Credible Commitment in Early Modern Europe: North and Weingast Revisited

Research output: Contribution to journalReview article

Abstract

This article proposes a revision to existing arguments that institutions of limited government (characterized by multiple veto points) improve the ability of governments to credibly commit. Focusing on the issue of sovereign indebtedness, I present a simple framework for analyzing credibility problems in an economy divided between owners of land and owners of capital. I then argue that establishing multiple veto points can improve credibility, but whether this takes place depends upon the structure of partisan interests in a society, on the existence of cross-issue coalitions, and on the extent to which management of government debt is delegated. I develop several propositions to take account of these factors and evaluate them with historical evidence from eighteenth century England and France. The results show that incorporating these additional factors can help to explain a broader range of phenomena than is accounted for in existing studies.

Original languageEnglish (US)
Pages (from-to)155-186
Number of pages32
JournalJournal of Law, Economics, and Organization
Volume18
Issue number1
StatePublished - Apr 2002

Fingerprint

commitment
credibility
indebtedness
eighteenth century
coalition
France
economy
ability
management
evidence
Government
Credible commitment
Factors
Owners
Credibility
Veto
18th century
England
Indebtedness
Government debt

ASJC Scopus subject areas

  • Economics and Econometrics
  • Organizational Behavior and Human Resource Management
  • Law

Cite this

Credible Commitment in Early Modern Europe : North and Weingast Revisited. / Stasavage, David.

In: Journal of Law, Economics, and Organization, Vol. 18, No. 1, 04.2002, p. 155-186.

Research output: Contribution to journalReview article

@article{8219dae8bd894a52a6541a3ec65efdac,
title = "Credible Commitment in Early Modern Europe: North and Weingast Revisited",
abstract = "This article proposes a revision to existing arguments that institutions of limited government (characterized by multiple veto points) improve the ability of governments to credibly commit. Focusing on the issue of sovereign indebtedness, I present a simple framework for analyzing credibility problems in an economy divided between owners of land and owners of capital. I then argue that establishing multiple veto points can improve credibility, but whether this takes place depends upon the structure of partisan interests in a society, on the existence of cross-issue coalitions, and on the extent to which management of government debt is delegated. I develop several propositions to take account of these factors and evaluate them with historical evidence from eighteenth century England and France. The results show that incorporating these additional factors can help to explain a broader range of phenomena than is accounted for in existing studies.",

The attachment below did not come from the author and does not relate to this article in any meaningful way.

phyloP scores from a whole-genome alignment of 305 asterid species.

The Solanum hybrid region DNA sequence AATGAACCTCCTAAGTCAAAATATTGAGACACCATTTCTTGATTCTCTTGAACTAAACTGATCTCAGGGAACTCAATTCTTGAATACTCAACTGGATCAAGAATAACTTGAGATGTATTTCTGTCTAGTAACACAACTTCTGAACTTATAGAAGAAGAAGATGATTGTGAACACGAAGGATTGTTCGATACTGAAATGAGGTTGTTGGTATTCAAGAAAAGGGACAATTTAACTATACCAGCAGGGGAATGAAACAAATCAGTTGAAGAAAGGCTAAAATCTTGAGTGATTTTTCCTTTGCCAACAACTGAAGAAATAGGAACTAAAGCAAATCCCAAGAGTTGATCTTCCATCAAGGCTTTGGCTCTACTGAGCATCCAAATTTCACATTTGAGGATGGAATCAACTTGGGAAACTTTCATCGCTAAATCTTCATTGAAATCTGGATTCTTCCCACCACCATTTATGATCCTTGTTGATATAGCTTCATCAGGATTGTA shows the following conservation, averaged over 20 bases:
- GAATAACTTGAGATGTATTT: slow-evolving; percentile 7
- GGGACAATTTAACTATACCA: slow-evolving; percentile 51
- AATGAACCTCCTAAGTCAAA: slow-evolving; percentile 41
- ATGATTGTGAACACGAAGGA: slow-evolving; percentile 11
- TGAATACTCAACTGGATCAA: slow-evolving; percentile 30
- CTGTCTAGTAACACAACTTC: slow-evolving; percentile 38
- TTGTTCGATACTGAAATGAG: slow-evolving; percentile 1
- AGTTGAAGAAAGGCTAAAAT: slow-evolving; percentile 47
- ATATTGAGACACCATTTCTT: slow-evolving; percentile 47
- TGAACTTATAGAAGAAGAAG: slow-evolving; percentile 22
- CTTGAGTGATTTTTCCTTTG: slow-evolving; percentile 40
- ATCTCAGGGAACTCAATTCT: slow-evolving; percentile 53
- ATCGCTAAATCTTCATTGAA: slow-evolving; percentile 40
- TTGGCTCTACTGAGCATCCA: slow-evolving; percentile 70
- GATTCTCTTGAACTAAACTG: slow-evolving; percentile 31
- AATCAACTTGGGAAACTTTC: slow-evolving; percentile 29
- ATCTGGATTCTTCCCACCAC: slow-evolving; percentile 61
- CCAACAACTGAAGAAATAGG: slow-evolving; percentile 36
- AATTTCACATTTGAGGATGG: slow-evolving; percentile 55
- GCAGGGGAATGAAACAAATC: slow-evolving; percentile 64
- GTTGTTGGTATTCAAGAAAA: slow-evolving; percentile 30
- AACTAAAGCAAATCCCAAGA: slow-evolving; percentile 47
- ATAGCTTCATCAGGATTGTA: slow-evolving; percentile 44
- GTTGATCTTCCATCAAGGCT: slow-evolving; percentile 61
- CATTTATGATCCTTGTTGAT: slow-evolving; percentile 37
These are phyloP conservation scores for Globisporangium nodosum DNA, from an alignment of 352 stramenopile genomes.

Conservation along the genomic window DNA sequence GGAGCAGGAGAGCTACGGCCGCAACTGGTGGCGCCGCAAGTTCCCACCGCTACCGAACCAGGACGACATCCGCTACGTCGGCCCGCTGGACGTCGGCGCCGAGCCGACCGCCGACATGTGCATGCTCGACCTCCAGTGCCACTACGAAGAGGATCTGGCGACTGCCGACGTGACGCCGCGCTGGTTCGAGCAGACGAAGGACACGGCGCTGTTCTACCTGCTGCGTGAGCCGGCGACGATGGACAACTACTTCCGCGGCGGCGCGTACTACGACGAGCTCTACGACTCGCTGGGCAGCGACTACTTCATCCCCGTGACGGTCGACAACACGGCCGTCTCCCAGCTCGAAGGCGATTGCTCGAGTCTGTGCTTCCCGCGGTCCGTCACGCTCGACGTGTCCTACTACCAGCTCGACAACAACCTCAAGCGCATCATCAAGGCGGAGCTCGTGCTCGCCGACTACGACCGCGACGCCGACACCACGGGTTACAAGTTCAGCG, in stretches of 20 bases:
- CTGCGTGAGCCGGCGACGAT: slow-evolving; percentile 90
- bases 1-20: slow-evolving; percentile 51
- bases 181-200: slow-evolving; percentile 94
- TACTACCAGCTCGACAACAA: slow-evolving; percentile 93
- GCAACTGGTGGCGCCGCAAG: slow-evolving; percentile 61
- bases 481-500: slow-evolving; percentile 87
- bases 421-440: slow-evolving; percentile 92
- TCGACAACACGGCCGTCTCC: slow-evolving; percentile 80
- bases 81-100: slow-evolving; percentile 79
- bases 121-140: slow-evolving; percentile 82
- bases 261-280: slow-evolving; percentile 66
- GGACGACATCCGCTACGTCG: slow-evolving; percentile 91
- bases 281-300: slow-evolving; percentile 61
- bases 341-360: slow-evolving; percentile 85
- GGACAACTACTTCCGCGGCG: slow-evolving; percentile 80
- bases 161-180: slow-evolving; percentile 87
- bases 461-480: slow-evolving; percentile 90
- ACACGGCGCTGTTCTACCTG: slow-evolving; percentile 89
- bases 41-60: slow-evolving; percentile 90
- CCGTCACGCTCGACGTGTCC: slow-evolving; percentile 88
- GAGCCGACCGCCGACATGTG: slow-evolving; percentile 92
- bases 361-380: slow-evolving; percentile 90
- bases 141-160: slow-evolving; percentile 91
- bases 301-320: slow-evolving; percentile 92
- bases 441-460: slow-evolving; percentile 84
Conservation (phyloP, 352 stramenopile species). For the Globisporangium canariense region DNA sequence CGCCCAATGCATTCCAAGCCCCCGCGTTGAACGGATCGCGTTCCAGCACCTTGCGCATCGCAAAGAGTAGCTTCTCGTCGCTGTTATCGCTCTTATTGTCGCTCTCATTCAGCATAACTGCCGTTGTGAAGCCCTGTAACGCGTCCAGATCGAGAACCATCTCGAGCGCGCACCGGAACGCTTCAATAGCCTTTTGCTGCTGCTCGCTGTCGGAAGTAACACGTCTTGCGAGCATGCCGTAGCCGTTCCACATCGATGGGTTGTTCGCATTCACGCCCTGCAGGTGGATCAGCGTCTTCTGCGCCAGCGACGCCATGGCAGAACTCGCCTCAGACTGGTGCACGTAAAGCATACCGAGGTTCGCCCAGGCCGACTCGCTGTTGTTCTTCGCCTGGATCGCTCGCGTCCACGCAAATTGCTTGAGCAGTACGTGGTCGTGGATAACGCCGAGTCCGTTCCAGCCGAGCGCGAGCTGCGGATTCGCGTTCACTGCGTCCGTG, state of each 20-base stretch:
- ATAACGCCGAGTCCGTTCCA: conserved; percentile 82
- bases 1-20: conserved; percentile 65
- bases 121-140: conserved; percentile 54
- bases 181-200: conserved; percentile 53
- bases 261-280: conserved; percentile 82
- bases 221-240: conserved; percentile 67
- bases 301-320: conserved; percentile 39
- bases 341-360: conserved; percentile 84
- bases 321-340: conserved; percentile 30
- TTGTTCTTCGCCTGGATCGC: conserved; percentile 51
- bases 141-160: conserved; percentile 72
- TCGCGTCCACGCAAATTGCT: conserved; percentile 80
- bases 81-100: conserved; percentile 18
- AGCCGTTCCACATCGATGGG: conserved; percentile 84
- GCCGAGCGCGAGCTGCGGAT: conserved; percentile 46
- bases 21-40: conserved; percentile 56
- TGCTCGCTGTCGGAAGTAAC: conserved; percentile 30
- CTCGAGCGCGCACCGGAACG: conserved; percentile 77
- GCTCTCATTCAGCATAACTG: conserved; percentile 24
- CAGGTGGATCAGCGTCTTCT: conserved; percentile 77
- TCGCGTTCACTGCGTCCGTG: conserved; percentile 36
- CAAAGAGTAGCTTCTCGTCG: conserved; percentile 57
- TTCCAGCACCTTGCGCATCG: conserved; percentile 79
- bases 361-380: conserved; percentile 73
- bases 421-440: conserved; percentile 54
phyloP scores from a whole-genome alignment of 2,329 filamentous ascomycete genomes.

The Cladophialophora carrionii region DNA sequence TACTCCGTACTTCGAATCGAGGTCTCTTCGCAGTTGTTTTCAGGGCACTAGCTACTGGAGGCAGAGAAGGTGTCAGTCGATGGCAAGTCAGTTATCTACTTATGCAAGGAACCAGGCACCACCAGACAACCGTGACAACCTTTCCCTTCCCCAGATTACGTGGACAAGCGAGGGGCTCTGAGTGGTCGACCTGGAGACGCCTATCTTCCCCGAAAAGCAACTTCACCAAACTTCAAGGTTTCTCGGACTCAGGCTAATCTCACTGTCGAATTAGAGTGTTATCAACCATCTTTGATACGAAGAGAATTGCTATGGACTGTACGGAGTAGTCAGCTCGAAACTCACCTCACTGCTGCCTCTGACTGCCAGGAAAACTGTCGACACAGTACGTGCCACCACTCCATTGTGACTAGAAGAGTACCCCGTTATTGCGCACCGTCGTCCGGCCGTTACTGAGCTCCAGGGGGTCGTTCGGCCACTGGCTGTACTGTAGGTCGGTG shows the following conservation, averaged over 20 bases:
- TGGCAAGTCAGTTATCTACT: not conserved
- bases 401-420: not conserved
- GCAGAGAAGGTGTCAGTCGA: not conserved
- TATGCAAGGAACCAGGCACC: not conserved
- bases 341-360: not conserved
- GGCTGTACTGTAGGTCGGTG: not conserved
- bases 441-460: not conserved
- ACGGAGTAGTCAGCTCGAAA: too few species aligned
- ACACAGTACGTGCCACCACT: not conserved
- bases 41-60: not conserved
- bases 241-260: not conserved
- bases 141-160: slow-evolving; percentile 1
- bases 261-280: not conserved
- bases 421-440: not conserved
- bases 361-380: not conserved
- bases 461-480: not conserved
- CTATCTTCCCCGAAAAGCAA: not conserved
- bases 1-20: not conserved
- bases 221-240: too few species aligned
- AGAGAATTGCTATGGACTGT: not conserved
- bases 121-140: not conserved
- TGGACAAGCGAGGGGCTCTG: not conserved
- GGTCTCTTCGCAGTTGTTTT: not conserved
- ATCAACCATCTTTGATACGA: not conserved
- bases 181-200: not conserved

author = "David Stasavage",
year = "2002",
month = "4",
language = "English (US)",
volume = "18",
pages = "155--186",
journal = "Journal of Law, Economics, and Organization",
issn = "8756-6222",
publisher = "Oxford University Press",
number = "1",

}

TY - JOUR

T1 - Credible Commitment in Early Modern Europe

T2 - North and Weingast Revisited

AU - Stasavage, David

PY - 2002/4

Y1 - 2002/4

N2 - This article proposes a revision to existing arguments that institutions of limited government (characterized by multiple veto points) improve the ability of governments to credibly commit. Focusing on the issue of sovereign indebtedness, I present a simple framework for analyzing credibility problems in an economy divided between owners of land and owners of capital. I then argue that establishing multiple veto points can improve credibility, but whether this takes place depends upon the structure of partisan interests in a society, on the existence of cross-issue coalitions, and on the extent to which management of government debt is delegated. I develop several propositions to take account of these factors and evaluate them with historical evidence from eighteenth century England and France. The results show that incorporating these additional factors can help to explain a broader range of phenomena than is accounted for in existing studies.

AB - This article proposes a revision to existing arguments that institutions of limited government (characterized by multiple veto points) improve the ability of governments to credibly commit. Focusing on the issue of sovereign indebtedness, I present a simple framework for analyzing credibility problems in an economy divided between owners of land and owners of capital. I then argue that establishing multiple veto points can improve credibility, but whether this takes place depends upon the structure of partisan interests in a society, on the existence of cross-issue coalitions, and on the extent to which management of government debt is delegated. I develop several propositions to take account of these factors and evaluate them with historical evidence from eighteenth century England and France. The results show that incorporating these additional factors can help to explain a broader range of phenomena than is accounted for in existing studies.

UR - http://www.scopus.com/inward/record.url?scp=0036245740&partnerID=8YFLogxK

UR - http://www.scopus.com/inward/citedby.url?scp=0036245740&partnerID=8YFLogxK

M3 - Review article

VL - 18

SP - 155

EP - 186

JO - Journal of Law, Economics, and Organization

JF - Journal of Law, Economics, and Organization

SN - 8756-6222

IS - 1

ER -